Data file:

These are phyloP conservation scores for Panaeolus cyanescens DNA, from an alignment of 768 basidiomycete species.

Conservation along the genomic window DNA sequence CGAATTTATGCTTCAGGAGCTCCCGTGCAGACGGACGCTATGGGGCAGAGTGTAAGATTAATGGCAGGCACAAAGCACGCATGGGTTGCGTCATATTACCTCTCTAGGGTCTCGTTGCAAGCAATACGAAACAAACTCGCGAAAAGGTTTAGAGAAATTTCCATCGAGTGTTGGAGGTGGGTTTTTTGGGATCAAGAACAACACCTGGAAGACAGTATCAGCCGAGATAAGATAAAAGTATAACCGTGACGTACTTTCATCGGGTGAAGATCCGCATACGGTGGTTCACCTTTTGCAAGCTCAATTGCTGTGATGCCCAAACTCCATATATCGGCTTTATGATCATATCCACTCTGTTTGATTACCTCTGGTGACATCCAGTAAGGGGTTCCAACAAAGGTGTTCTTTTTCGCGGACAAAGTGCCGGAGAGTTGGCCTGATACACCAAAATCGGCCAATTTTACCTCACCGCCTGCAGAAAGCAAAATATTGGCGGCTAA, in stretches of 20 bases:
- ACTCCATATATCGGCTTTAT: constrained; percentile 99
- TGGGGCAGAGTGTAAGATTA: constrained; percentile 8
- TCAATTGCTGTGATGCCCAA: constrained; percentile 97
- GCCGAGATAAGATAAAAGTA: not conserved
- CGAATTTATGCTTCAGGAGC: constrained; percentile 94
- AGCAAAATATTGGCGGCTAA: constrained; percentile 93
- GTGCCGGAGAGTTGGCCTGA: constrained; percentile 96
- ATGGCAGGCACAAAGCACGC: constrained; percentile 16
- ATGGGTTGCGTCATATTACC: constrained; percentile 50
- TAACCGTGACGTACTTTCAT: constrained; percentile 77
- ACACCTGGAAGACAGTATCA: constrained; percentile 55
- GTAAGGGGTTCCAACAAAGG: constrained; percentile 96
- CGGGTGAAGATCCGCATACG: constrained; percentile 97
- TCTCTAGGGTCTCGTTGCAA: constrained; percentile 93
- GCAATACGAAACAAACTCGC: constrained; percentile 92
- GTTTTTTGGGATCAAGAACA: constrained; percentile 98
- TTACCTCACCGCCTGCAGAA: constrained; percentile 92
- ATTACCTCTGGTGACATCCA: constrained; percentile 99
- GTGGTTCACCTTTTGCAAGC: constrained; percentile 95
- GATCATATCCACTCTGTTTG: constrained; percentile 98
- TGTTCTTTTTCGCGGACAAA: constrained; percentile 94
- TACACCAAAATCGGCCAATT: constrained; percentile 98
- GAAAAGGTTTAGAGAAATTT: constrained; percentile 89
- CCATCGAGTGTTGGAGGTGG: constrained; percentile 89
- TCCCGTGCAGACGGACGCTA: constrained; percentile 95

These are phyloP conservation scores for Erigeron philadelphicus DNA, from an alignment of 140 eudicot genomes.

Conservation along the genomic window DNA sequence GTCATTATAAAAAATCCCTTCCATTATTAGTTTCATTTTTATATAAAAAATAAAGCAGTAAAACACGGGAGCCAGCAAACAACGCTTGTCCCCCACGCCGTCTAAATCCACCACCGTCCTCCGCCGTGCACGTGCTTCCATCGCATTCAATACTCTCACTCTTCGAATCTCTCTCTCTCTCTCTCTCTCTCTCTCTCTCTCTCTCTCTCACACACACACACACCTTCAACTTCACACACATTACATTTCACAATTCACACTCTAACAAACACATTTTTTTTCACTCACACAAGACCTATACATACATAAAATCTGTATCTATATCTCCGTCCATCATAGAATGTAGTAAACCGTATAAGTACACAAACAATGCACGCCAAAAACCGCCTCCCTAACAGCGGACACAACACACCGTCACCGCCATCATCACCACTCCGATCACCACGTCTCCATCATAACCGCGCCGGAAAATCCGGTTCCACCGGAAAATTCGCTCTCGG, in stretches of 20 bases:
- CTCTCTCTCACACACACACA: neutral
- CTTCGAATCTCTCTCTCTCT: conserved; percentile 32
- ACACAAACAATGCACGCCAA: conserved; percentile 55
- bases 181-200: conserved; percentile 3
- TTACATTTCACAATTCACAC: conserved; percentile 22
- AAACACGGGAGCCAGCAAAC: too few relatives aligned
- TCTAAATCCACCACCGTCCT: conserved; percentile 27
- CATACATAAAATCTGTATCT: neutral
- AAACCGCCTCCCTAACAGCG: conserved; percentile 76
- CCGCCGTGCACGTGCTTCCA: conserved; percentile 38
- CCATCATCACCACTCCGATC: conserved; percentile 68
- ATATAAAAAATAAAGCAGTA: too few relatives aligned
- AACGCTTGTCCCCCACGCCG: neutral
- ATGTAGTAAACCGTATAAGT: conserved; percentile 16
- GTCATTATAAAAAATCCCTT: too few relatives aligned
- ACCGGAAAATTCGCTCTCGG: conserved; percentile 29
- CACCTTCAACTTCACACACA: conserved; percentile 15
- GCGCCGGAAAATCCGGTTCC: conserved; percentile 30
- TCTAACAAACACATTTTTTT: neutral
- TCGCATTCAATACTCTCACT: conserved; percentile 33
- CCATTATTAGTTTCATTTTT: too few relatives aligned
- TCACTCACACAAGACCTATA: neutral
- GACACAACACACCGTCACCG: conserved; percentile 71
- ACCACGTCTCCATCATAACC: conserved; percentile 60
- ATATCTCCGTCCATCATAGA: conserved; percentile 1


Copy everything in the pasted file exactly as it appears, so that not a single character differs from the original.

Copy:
These are phyloP conservation scores for Panaeolus cyanescens DNA, from an alignment of 768 basidiomycete species.

Conservation along the genomic window DNA sequence CGAATTTATGCTTCAGGAGCTCCCGTGCAGACGGACGCTATGGGGCAGAGTGTAAGATTAATGGCAGGCACAAAGCACGCATGGGTTGCGTCATATTACCTCTCTAGGGTCTCGTTGCAAGCAATACGAAACAAACTCGCGAAAAGGTTTAGAGAAATTTCCATCGAGTGTTGGAGGTGGGTTTTTTGGGATCAAGAACAACACCTGGAAGACAGTATCAGCCGAGATAAGATAAAAGTATAACCGTGACGTACTTTCATCGGGTGAAGATCCGCATACGGTGGTTCACCTTTTGCAAGCTCAATTGCTGTGATGCCCAAACTCCATATATCGGCTTTATGATCATATCCACTCTGTTTGATTACCTCTGGTGACATCCAGTAAGGGGTTCCAACAAAGGTGTTCTTTTTCGCGGACAAAGTGCCGGAGAGTTGGCCTGATACACCAAAATCGGCCAATTTTACCTCACCGCCTGCAGAAAGCAAAATATTGGCGGCTAA, in stretches of 20 bases:
- ACTCCATATATCGGCTTTAT: constrained; percentile 99
- TGGGGCAGAGTGTAAGATTA: constrained; percentile 8
- TCAATTGCTGTGATGCCCAA: constrained; percentile 97
- GCCGAGATAAGATAAAAGTA: not conserved
- CGAATTTATGCTTCAGGAGC: constrained; percentile 94
- AGCAAAATATTGGCGGCTAA: constrained; percentile 93
- GTGCCGGAGAGTTGGCCTGA: constrained; percentile 96
- ATGGCAGGCACAAAGCACGC: constrained; percentile 16
- ATGGGTTGCGTCATATTACC: constrained; percentile 50
- TAACCGTGACGTACTTTCAT: constrained; percentile 77
- ACACCTGGAAGACAGTATCA: constrained; percentile 55
- GTAAGGGGTTCCAACAAAGG: constrained; percentile 96
- CGGGTGAAGATCCGCATACG: constrained; percentile 97
- TCTCTAGGGTCTCGTTGCAA: constrained; percentile 93
- GCAATACGAAACAAACTCGC: constrained; percentile 92
- GTTTTTTGGGATCAAGAACA: constrained; percentile 98
- TTACCTCACCGCCTGCAGAA: constrained; percentile 92
- ATTACCTCTGGTGACATCCA: constrained; percentile 99
- GTGGTTCACCTTTTGCAAGC: constrained; percentile 95
- GATCATATCCACTCTGTTTG: constrained; percentile 98
- TGTTCTTTTTCGCGGACAAA: constrained; percentile 94
- TACACCAAAATCGGCCAATT: constrained; percentile 98
- GAAAAGGTTTAGAGAAATTT: constrained; percentile 89
- CCATCGAGTGTTGGAGGTGG: constrained; percentile 89
- TCCCGTGCAGACGGACGCTA: constrained; percentile 95

These are phyloP conservation scores for Erigeron philadelphicus DNA, from an alignment of 140 eudicot genomes.

Conservation along the genomic window DNA sequence GTCATTATAAAAAATCCCTTCCATTATTAGTTTCATTTTTATATAAAAAATAAAGCAGTAAAACACGGGAGCCAGCAAACAACGCTTGTCCCCCACGCCGTCTAAATCCACCACCGTCCTCCGCCGTGCACGTGCTTCCATCGCATTCAATACTCTCACTCTTCGAATCTCTCTCTCTCTCTCTCTCTCTCTCTCTCTCTCTCTCTCTCACACACACACACACCTTCAACTTCACACACATTACATTTCACAATTCACACTCTAACAAACACATTTTTTTTCACTCACACAAGACCTATACATACATAAAATCTGTATCTATATCTCCGTCCATCATAGAATGTAGTAAACCGTATAAGTACACAAACAATGCACGCCAAAAACCGCCTCCCTAACAGCGGACACAACACACCGTCACCGCCATCATCACCACTCCGATCACCACGTCTCCATCATAACCGCGCCGGAAAATCCGGTTCCACCGGAAAATTCGCTCTCGG, in stretches of 20 bases:
- CTCTCTCTCACACACACACA: neutral
- CTTCGAATCTCTCTCTCTCT: conserved; percentile 32
- ACACAAACAATGCACGCCAA: conserved; percentile 55
- bases 181-200: conserved; percentile 3
- TTACATTTCACAATTCACAC: conserved; percentile 22
- AAACACGGGAGCCAGCAAAC: too few relatives aligned
- TCTAAATCCACCACCGTCCT: conserved; percentile 27
- CATACATAAAATCTGTATCT: neutral
- AAACCGCCTCCCTAACAGCG: conserved; percentile 76
- CCGCCGTGCACGTGCTTCCA: conserved; percentile 38
- CCATCATCACCACTCCGATC: conserved; percentile 68
- ATATAAAAAATAAAGCAGTA: too few relatives aligned
- AACGCTTGTCCCCCACGCCG: neutral
- ATGTAGTAAACCGTATAAGT: conserved; percentile 16
- GTCATTATAAAAAATCCCTT: too few relatives aligned
- ACCGGAAAATTCGCTCTCGG: conserved; percentile 29
- CACCTTCAACTTCACACACA: conserved; percentile 15
- GCGCCGGAAAATCCGGTTCC: conserved; percentile 30
- TCTAACAAACACATTTTTTT: neutral
- TCGCATTCAATACTCTCACT: conserved; percentile 33
- CCATTATTAGTTTCATTTTT: too few relatives aligned
- TCACTCACACAAGACCTATA: neutral
- GACACAACACACCGTCACCG: conserved; percentile 71
- ACCACGTCTCCATCATAACC: conserved; percentile 60
- ATATCTCCGTCCATCATAGA: conserved; percentile 1